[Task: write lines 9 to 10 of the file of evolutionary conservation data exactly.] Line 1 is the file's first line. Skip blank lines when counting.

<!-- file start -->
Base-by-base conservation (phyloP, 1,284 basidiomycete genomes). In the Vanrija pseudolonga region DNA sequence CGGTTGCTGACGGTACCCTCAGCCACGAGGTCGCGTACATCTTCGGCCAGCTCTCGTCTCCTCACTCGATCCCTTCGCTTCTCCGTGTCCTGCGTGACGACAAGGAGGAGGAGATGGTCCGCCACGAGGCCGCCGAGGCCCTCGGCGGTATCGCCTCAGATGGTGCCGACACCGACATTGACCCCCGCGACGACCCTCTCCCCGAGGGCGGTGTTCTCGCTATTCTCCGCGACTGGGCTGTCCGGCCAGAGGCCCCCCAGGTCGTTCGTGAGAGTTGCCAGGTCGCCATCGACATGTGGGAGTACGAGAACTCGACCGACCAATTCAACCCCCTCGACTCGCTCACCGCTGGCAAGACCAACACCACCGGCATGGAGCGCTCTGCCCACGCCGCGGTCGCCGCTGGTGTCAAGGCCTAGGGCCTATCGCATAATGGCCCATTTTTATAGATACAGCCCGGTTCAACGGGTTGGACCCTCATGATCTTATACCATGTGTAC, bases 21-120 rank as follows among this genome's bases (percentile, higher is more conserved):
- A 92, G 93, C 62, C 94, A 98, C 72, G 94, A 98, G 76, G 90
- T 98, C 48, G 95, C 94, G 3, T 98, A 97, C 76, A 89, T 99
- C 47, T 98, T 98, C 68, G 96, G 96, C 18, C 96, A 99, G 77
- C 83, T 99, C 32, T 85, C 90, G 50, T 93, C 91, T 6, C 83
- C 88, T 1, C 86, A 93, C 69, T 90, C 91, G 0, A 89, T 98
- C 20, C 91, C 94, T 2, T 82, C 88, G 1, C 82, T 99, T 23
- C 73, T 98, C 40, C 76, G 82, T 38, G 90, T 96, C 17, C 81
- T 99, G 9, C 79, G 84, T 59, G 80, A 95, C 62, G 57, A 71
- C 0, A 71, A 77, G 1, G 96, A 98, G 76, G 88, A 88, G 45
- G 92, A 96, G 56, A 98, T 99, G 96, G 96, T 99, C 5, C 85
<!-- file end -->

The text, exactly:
- T 99, G 9, C 79, G 84, T 59, G 80, A 95, C 62, G 57, A 71
- C 0, A 71, A 77, G 1, G 96, A 98, G 76, G 88, A 88, G 45